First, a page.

The value of strains of ryegrass in Canterbury
Canterbury is recognised as one of the main cropping areas in the Dominion and the climate and soil conditions are particularly suited for this type of farming. Nevertheless, the greater part of the land is in pasture. Of the 2¾ million acres of cultivated land, 1¾ million acres are in grass over two years old, and about ¼ million acres are sown down in new grass each year. Cereals and pulse crops occupy about 6 million acres and fodder crops about 1 million acres. The 9 million of crops are sown in rotation with pastures which remain down from 2 to 10 years or so, and the young grass is sown at the end of a cropping programme. Fat lambs are the chief source of revenue from the grazing of the pastures. Owing to climatic conditions these pastures fail to provide the necessary feed at two period's; namely in winter and early spring as 'a result of low temperatures, and in summer and early autumn as a result of drought. It is necessary then, to provide the supplementary feeds for, these two periods. Turnips, hay, chaff, greenfeed, oats and Italian ryegrass for - the winter and early spring, and greenfeed, rape, soft turnips, etc. for summer and autumn periods. These supplementary feeds are essential, but they are costly to grow so,that any feed which can be secured from pastures at these times will lower the cost of producing supplementary feeds and will be more valuable than a heavier production during the periods, when feed is plentiful.... [Show full abstract]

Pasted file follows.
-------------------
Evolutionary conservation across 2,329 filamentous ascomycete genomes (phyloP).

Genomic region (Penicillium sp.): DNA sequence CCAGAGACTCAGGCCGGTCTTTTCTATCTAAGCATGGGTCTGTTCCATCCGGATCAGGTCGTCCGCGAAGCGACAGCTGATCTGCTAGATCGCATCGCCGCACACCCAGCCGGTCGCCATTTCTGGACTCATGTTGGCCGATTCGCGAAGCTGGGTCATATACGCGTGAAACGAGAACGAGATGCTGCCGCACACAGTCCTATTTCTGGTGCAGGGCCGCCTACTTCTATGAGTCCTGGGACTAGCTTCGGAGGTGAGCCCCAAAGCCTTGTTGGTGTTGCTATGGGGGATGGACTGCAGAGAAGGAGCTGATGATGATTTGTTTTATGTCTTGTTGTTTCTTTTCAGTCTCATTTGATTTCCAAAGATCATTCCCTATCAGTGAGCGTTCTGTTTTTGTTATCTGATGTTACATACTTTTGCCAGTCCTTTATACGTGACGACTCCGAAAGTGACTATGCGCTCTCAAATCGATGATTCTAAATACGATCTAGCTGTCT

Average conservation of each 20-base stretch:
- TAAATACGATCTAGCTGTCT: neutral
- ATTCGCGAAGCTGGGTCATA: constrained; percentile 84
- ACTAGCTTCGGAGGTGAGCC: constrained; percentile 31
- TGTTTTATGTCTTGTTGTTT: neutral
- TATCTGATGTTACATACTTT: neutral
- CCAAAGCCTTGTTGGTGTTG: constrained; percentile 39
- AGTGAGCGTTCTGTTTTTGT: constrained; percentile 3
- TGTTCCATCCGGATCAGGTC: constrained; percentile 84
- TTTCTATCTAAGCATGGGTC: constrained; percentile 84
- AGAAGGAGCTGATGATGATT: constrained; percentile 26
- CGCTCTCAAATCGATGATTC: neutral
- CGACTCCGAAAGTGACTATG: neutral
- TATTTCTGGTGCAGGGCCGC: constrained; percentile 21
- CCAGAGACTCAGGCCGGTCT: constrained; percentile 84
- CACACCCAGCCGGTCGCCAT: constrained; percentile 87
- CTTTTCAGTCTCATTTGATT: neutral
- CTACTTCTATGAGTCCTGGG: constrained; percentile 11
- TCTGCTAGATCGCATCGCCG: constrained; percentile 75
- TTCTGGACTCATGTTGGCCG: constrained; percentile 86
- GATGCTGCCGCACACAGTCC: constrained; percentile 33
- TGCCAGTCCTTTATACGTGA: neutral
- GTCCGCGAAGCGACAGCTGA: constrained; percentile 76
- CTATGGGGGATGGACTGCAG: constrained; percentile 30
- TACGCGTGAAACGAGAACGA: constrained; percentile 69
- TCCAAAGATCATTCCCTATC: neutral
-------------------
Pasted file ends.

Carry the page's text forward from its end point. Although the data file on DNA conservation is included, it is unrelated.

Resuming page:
Fields of Research070305 Crop and Pasture Improvement (Selection and Breeding)
TypeConference Contribution - published (Conference Paper)
Copyright © The Authors and New Zealand Grassland Association.